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3 Leading Theories Behind the Déjà Vu Conundrum
What is Déjà Vu?
Have you ever encountered it—the inexplicable wave of familiarity? You're in a place you've never been and suddenly, it surges through your system without preamble. It bombards you without warning. Anytime, anywhere—it can even manifest mid-conversation.
Déjà vu (from the French, "already seen") is a phenomenon widely experienced. It occurs in a reported 60-70% of the population. It's been a subject of analysis and scientific study since the 1800's. And even with all those numbers behind it, guess what? We still don't know what the heck it is.
When Déjà Vu Occurs
Here are a few intriguing facts about the phenomenon of déjà vu:
- decreases in frequency of occurrence with age
- more common in people aged 15-25 years old
- more common in people who travel often
- more common in people who have good dream recall
- more prone to occur if individual is experiencing stress, anxiety or fatigue
Déjà vu is a slippery fish. It's fleeting, occurs without warning, and can be triggered by a perpetually unending swath of stimuli. That makes it notoriously difficult to study. But thus far, a few strong theories have emerged. Let's take a look.
1. Split Attention Theory
This theory was proposed by Dr. Alan Brown and Dr. Elizabeth Marsh, research psychologists at Duke and SMU. They suggest that déjà vu is the result of a division of consciousness.
When our attention is focused centrally on a particular object, idea or person, our bodies and brains are still sponging up sensory information in our environment, whether we realize it or not. This happens below the level of our conscious attention, in other words: subconsciously. Once we then re-direct our attention and widen the scope of our awareness, we experience a flickering sense of familiarity. Our brain has taken in the information around us, and consequently, it is familiar—we simply haven't registered it consciously yet.
2. Mismatching Theory
Now let's examine a brain theory or two.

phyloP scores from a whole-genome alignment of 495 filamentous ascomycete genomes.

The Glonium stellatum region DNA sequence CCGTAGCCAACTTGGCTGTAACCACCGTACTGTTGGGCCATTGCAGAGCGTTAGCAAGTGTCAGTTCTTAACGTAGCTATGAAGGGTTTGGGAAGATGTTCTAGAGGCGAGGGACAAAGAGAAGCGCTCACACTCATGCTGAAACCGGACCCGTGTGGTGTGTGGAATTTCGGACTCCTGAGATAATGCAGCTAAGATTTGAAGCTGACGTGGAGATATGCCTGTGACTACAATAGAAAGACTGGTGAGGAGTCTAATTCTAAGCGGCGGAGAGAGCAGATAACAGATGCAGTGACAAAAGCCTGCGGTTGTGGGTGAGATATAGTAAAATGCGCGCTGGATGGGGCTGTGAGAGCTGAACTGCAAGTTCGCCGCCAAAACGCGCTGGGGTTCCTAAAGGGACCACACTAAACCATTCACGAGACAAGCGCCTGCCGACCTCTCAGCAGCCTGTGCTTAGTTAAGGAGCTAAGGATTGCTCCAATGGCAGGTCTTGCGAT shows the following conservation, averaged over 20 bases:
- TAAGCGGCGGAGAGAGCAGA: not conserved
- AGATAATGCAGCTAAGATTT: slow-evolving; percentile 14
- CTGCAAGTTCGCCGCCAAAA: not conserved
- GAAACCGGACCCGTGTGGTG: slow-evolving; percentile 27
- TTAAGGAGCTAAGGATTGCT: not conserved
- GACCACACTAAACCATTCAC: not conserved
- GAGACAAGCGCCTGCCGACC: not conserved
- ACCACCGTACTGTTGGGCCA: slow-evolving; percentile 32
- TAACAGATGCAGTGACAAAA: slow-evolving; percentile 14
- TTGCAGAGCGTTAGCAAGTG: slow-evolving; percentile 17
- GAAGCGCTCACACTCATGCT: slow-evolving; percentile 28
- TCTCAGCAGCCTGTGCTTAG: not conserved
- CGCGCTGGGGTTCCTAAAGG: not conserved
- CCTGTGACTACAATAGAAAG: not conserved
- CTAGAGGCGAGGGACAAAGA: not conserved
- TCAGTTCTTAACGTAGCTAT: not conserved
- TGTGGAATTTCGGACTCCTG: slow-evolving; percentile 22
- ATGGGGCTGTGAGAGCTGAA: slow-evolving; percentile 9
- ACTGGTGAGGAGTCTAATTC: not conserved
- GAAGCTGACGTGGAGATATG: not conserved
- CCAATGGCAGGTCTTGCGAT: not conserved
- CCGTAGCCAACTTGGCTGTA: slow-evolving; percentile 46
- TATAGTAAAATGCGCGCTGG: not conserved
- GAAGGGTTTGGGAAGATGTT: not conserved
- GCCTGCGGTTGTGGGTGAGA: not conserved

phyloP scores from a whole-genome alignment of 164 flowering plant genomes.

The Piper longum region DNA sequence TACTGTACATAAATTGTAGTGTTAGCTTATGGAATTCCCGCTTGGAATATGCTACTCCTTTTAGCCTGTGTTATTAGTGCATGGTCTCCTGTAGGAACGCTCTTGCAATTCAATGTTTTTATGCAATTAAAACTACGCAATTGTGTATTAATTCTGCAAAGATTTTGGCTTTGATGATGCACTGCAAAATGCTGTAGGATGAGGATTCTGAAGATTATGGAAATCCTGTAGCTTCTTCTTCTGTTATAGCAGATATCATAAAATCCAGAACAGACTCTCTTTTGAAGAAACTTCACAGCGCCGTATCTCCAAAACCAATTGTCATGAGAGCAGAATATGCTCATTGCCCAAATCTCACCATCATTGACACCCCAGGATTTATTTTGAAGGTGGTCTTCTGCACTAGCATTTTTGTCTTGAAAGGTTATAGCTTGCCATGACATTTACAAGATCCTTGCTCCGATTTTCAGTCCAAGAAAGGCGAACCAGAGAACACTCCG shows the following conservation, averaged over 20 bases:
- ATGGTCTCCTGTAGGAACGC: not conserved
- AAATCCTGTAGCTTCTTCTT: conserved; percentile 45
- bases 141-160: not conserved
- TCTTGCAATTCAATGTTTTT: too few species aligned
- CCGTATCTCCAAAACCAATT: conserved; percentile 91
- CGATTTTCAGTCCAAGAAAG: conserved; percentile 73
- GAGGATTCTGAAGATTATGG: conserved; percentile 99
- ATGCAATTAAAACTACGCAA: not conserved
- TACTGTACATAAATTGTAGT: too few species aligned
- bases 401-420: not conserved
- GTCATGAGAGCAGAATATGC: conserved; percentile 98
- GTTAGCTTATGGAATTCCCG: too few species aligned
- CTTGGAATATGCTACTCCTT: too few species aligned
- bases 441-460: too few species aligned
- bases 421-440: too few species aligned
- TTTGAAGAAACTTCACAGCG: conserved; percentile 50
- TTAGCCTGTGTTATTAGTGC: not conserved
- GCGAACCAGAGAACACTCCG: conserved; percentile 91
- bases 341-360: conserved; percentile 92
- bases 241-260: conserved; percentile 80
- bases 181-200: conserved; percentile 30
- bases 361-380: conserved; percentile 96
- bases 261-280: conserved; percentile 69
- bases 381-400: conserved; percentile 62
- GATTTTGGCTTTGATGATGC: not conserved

We have two different systems that deal with memory. The first negotiates short-term memories. The second keeps track the long-term ones. Usually these systems are well-mannered and orderly. New sensory experiences hop into the short-term circuit, politely waiting their turn to be recruited to long-term memory.
The mismatching theory of déjà vu suggests that the brain experiences a hiccup: an experience by-passes the short-term memory circuit and is immediately recruited to long-term memory storage. The new sensory information jumps the gun a files itself into the wrong slot. Essentially—it cuts the line at the memory supermarket.
A similar déjà vu theory also suggests a neural miscommunication. The rhinal cortex, responsible for generating feelings of familiarity, is mistakenly activated during a new experience. This misfiring results in an odd sense of familiarity even when your hippocampus has no long term memory to recall.
3. Many-Worlds Theory
Let's get into quantum mechanics for a minute. You know—just for fun.
Quantum physics describes something called the "many-worlds theory," an interpretation of objective reality that suggests we live in a multi-verse.
What be the multi-verse, you ask? It's the proposition that our universe is one in a string of many. Hundreds. Millions. An infinite number, to be precise. Each universe simultaneously playing out every variation of our selves, our world, our every circumstance that has ever, is, or ever could be.
I know—it's a big doozy of an idea; a pretty overwhelming suggestion to consider. But in this line of thinking, some physicists, like Dr. Michio Kaku, wonder whether déjà vu is simply the brief "tapping in" of our consciousness to another of our parallel realities.
Pretty mind-boggling, huh?
Have You Ever Experienced Déjà Vu?
What do you think causes this phenomenon? Do any of the theories listed above intrigue you? To hear more about the many worlds theory, check out Dr. Michio Kaku below.
Dr. Michio Kaku Examines Déjà Vu
So, what do you think causes déjà vu?
Obringer, Lee Ann. How Deja Vu Works. http://science.howstuffworks.com/science-vs-myth/deja-vu.htm
Reichett, Amy. Explainer: what is déjà vu and why does it happen? http://theconversation.com/explainer-what-is-deja-vu-and-why-does-it-happen-11355